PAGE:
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Jalen Hurts Hurdles Lamar Jackson in Key Offensive Stat

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Jalen Hurts Hurdles Lamar Jackson in Key Offensive Stat

  • Updated Oct 19, 2021 at 10:44am
Ravens Lamar Jackson

Getty:  Baltimore Ravens quarterback Lamar Jackson stiff arms a Los Angeles Chargers defender during Sunday's game.

All the talk about Jalen Hurts not being the franchise quarterback in Philadelphia may be overblown. Sure, the record isn’t up to snuff for the organization’s gold standard but that doesn’t mean the man under center hasn’t done enough.

Hurts has put up some incredibly gaudy statistics in 10 career starts. The 23-year-old has thrown for 1,480 yards and eight touchdowns this season while rushing for 300 yards and another five scores. While many skeptics are pointing at too many designed runs for Hurts – and lamenting a lack of touches for Miles Sanders – it’s important to put Hurts’ rushing statistics in perspective.

According to Pro Football Focus, the dual-threat quarterback is ahead of Lamar Jackson in total fantasy points from rushing production dating back to Week 14 of 2020. Hurts only trails Derrick Henry, Jonathan Taylor, David Montgomery, Alvin Kamara and Ezekiel Elliott in that department.

Some other not-too-shabby milestones for Hurts include a career-high five rushing scores in 2021, the second-most by an Eagles player since Michael Vick in 2010. And he’s just the third NFL quarterback since 1950 to produce eight or more rushing touchdowns in his first 10 starts. And Hurts has also recorded at least one touchdown in 11 consecutive games.

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The bottom line hasn’t been where the Eagles want it, though. Philadelphia has dropped four of its last five contests to fall to 2-4. Stats don’t mean much after tough losses.

"I see it as I’m not doing enough. I’m not doing enough right now to win,” Hurts told reporters on October 14. "I’m not doing enough to start fast. We all know that this is a team sport and that it takes a collective group, and it takes all eleven. But that one in the eleven is me, and it starts with me, and I will be better.”

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NFL Analyst Thinks Eagles Might ‘Ruin’ Hurts

Former Pro Bowl safety Ryan Clark has been watching Hurts and the Eagles from afar. The player-turned-analyst gave a brutally honest take during a recent appearance on ESPN’s "First Take” show.

Clark ripped into first-year head coach Nick Sirianni for not being "inventive” or "creative” in his play-calling. He thinks the organization is ruining Hurts.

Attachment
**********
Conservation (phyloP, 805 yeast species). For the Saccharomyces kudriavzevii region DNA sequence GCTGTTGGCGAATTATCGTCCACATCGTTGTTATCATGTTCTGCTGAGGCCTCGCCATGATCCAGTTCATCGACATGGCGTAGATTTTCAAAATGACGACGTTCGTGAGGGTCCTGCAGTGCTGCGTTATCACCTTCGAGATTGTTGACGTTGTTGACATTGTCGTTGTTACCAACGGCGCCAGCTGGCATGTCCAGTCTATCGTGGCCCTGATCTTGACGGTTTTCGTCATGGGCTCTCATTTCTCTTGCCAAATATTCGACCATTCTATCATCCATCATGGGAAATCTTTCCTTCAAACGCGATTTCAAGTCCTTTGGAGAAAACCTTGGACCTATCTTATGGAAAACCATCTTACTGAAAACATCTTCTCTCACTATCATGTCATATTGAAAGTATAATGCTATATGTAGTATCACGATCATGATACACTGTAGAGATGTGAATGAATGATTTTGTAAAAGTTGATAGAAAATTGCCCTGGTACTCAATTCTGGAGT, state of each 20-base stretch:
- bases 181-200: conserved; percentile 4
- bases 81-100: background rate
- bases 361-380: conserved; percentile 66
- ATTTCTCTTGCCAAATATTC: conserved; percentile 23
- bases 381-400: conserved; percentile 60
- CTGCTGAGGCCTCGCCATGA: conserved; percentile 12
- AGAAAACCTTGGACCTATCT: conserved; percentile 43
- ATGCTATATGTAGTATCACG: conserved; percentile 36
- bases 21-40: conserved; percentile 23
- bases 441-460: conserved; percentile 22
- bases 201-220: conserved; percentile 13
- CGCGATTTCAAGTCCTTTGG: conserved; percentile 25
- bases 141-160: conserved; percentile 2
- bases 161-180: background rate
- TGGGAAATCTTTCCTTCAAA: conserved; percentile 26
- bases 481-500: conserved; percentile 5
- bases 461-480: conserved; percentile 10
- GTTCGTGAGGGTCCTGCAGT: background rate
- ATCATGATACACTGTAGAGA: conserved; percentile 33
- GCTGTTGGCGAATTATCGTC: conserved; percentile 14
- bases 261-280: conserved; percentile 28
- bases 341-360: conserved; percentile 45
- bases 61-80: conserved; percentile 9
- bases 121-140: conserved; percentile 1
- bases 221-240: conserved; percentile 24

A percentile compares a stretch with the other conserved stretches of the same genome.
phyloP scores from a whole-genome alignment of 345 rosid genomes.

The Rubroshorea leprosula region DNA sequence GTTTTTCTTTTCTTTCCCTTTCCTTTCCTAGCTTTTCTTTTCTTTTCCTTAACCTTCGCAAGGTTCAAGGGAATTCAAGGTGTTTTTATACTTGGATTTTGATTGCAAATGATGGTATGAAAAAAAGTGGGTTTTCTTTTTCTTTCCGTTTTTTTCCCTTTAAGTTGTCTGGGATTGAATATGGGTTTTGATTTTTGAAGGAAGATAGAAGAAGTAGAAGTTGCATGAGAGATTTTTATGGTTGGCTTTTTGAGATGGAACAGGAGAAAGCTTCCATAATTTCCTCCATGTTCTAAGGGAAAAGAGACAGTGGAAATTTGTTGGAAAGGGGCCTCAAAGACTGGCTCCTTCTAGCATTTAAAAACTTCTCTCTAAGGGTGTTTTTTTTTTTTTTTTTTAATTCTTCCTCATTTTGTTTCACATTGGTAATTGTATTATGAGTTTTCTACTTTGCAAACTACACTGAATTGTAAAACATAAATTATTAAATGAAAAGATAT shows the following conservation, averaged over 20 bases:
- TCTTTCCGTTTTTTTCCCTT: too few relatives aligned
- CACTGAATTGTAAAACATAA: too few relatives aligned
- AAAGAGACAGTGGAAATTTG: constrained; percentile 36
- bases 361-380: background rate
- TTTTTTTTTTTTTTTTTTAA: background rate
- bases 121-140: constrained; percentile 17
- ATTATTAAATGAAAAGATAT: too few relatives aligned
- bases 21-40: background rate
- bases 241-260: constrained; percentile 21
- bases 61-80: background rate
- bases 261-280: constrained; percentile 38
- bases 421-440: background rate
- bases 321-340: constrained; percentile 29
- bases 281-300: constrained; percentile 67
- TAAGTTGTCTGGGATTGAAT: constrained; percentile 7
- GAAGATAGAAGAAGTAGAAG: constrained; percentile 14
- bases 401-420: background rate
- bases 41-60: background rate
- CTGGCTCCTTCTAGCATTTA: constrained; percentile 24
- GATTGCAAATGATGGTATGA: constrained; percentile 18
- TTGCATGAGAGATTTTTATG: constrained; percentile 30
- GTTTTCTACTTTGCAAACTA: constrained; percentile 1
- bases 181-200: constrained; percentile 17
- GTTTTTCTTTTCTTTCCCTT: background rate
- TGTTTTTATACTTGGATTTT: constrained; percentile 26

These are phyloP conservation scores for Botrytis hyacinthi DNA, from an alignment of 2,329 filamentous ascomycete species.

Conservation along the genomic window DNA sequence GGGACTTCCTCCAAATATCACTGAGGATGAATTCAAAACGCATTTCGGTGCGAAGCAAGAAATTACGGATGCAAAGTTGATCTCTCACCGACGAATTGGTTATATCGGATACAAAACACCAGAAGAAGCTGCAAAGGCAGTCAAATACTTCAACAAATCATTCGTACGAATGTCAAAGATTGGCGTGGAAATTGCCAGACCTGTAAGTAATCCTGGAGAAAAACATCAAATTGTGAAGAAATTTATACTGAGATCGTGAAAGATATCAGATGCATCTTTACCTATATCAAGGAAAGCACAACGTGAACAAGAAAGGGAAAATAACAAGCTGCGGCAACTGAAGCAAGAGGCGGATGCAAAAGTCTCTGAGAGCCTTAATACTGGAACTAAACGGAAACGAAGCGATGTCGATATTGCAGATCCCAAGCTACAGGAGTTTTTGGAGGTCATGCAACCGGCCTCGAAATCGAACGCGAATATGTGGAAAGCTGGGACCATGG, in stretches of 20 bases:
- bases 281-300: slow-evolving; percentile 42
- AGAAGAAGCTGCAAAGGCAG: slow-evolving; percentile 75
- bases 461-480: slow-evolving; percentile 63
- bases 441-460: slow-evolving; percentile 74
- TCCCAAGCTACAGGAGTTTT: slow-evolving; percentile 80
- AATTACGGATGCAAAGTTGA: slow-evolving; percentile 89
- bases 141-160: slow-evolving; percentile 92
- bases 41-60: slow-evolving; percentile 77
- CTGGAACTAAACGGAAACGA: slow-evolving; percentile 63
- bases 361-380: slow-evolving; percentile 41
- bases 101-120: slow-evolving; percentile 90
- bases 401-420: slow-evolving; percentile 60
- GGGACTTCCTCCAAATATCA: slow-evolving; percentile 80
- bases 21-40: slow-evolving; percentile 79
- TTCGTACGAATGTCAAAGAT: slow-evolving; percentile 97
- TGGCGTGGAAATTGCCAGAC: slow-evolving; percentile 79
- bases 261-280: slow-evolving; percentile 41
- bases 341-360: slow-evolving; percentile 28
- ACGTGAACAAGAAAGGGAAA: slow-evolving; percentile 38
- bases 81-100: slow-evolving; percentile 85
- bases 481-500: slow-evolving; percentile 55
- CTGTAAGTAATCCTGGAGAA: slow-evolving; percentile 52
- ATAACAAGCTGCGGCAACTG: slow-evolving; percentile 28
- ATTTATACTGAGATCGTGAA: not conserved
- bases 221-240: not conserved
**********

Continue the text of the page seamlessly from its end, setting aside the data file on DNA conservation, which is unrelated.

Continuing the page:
I do believe in Jalen Hurts, but here’s the problem: the Philadelphia Eagles are going to ruin Jalen Hurts. He’s accounted for 85 percent of the offense this year, both in the run and in the pass. [Thursday] night, you called nine total runs for running backs. Nick Sirianni can’t believe that this is the way to bring along a young QB. It’s only been 10 games into him starting.

What was Clark’s solution? Sirianni needs to give up the play-calling duties to someone else on his coaching staff.

Torrey Smith Defends Hurts

Former Eagles receiver Torrey Smith rushed to Hurts’ defense on Twitter when a user questioned the quarterback’s ability to read defenses. The fan also complained about Hurts’ accuracy and arm strength before Smith shut him down. The two-time Super Bowl champion wrote: "I played with a qb that couldn’t read coverages and he started.”

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Smith’s comment led to a whole another debate over which teammate he was talking about. The retired receiver played with Carson Wentz and Nick Foles in Philadelphia, so obviously a few people thought he was referring to Wentz. Other popular guesses were Cam Newton, Colin Kaepernick, Joe Flacco. Smith didn’t reveal the name.

https://heavy.com/sports/philadelphia-eagles/jalen-hurts-lamar-jackson/

 

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NFL football is designed for a QB to win or lose from the pocket. It's true more so now than ever with the rules changes that favor WR's over D-backs. The running QB has won a total of zero championships. There's a huge difference between a running QB who can throw some and a pocket QB who can run some. The former, like a M. Vick, is exciting but wins nothing important and the latter, like a R. Wilson, can win it all. See if a QB can consistently beat you from the pocket when it matters most, more coverage is required and thus, no spy is present, which of course leaves the defense in a quandary. 

For my part, I want a hyper accurate pocket passer first and foremost. If he also can run, that's great, but it's far less important to me than the first attribute. 

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